thumbnail Fig. 4

Computer simulated beam maps (, , and clockwise from top-left) for two of the Planck-HFI detectors (100-1a and 217-5a) used in the validation of QuickPol. Each panel is 1°× 1° in size, and the units are arbitrary.

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thumbnail Fig. 5

Comparison to simulations for 100ds1x217ds1 (lhs panels) and 143ds1x217ds1 (rhs panels) cross power spectra, for computer simulated beams. In each panel is shown the discrepancy between the actual ( + 1)C/ 2π and the one in input, smoothed on Δ = 31. Results obtained on simulations with either the full beam model (green curves) or the co-polarized beam model (blue dashes) are to be compared to QuickPol analytical results (red long dashes). In panels where it does not vanish, a small fraction of the input power spectrum is also shown as black dots for comparison.

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The same exercise was reproduced replacing the initial beam maps with a purely co-polarized beam based on the same , in order to test the validity of the co-polarized assumption in Planck.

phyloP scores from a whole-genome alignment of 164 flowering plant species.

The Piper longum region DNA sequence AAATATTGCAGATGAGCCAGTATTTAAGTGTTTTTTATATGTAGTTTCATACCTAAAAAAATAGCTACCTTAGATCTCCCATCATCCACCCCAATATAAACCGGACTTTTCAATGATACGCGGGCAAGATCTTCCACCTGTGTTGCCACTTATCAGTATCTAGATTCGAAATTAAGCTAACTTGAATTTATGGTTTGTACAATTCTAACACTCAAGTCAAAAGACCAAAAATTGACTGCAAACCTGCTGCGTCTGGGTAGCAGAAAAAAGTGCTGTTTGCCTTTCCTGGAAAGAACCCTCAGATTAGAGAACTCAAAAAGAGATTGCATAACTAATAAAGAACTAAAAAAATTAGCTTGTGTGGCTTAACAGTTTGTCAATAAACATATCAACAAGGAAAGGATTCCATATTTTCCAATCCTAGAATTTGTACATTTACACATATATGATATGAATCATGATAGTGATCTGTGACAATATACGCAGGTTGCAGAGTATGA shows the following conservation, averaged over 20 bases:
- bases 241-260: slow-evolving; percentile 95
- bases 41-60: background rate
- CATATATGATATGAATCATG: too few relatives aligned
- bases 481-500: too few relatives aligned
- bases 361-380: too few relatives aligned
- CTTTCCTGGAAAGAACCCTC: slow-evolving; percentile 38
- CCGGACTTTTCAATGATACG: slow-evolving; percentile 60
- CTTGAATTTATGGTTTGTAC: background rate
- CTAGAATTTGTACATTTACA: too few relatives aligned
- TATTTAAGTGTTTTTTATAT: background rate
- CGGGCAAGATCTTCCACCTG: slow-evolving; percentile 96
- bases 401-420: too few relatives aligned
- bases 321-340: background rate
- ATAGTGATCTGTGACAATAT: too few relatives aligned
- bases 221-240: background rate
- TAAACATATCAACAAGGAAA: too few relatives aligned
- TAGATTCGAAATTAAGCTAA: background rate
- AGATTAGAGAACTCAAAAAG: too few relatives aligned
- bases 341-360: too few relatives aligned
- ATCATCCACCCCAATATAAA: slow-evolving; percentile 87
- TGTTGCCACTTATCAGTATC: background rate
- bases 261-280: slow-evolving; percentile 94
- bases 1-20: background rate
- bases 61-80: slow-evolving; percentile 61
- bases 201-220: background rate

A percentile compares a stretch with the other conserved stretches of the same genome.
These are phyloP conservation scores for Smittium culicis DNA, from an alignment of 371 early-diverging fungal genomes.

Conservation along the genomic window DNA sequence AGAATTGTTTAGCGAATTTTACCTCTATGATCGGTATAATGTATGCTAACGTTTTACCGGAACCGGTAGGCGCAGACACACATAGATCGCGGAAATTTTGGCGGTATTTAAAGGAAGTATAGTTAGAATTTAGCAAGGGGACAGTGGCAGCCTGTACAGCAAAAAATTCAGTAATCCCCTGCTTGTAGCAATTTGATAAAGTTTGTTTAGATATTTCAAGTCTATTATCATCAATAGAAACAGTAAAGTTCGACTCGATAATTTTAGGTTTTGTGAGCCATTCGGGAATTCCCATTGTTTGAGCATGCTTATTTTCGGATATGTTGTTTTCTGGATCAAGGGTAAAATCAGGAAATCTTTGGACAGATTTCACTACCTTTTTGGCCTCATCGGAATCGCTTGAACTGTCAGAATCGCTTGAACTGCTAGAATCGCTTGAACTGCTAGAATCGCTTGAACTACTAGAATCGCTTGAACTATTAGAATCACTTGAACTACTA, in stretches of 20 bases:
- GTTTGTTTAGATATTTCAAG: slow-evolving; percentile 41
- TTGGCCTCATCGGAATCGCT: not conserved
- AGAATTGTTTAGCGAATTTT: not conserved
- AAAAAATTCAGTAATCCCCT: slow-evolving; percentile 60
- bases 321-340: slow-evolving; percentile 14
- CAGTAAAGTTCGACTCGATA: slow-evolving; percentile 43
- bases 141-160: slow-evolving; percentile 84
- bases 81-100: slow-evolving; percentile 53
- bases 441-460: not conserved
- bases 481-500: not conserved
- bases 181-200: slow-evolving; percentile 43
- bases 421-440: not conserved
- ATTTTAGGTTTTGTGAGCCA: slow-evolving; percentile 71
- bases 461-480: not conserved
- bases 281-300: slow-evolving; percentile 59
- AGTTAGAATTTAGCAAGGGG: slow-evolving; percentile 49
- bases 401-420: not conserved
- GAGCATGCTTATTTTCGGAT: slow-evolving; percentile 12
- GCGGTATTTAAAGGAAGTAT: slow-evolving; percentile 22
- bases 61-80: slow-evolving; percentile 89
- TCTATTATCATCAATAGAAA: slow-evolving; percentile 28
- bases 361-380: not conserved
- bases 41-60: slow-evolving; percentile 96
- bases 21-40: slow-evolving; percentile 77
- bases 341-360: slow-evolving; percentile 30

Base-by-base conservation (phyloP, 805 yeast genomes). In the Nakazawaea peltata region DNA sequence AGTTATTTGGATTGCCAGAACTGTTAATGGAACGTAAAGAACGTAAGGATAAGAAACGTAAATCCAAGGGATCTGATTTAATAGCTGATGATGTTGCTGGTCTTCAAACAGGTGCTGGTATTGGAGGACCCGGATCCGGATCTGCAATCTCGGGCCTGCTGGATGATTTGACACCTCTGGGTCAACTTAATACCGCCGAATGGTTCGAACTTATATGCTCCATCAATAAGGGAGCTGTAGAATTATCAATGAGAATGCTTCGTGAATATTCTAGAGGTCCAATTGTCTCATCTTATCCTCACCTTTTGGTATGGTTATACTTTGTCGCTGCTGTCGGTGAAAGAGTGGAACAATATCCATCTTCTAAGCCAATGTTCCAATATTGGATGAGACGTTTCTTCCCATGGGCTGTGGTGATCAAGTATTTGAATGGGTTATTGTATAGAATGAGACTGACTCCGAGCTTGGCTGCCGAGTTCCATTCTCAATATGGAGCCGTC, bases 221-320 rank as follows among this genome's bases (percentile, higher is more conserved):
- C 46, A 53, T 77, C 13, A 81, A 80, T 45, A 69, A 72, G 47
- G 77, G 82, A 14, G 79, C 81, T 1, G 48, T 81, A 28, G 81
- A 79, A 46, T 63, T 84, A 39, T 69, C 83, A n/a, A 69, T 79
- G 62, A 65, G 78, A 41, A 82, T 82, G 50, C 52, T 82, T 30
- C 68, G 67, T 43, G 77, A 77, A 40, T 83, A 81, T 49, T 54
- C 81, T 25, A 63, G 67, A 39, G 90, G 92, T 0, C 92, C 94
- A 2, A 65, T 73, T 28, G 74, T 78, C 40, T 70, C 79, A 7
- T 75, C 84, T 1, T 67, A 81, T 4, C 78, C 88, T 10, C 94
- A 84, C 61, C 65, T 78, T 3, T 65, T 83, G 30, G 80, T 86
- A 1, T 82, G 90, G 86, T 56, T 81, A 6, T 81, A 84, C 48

Figure 5 shows how the empirical power spectra are different from the input ones, (50)after correction from the pixel and (scalar) beam window functions, and compares those to the QuickPol predictions (51)for all nine possible values of XY for the cross-spectra of detector sets 100ds1x217ds1 and 143ds1x217ds1. The results are actually multiplied by the usual ( + 1)/2π factor, and smoothed on Δ = 31. The empirical results are shown both for the full-fledged beam model (green curves) and the purely co-polarized model (blue dashes). One sees that the change, mostly visible in the EE case, is very small, validating the co-polarized beam assumption, at least within the limits of this computer simulated Planck optics. The QuickPol predictions, only shown in the co-polarized case for clarity (long red dashes), agree extremely well with the corresponding numerical simulations. We have checked that this agreement to simulations remains true in the full beam model.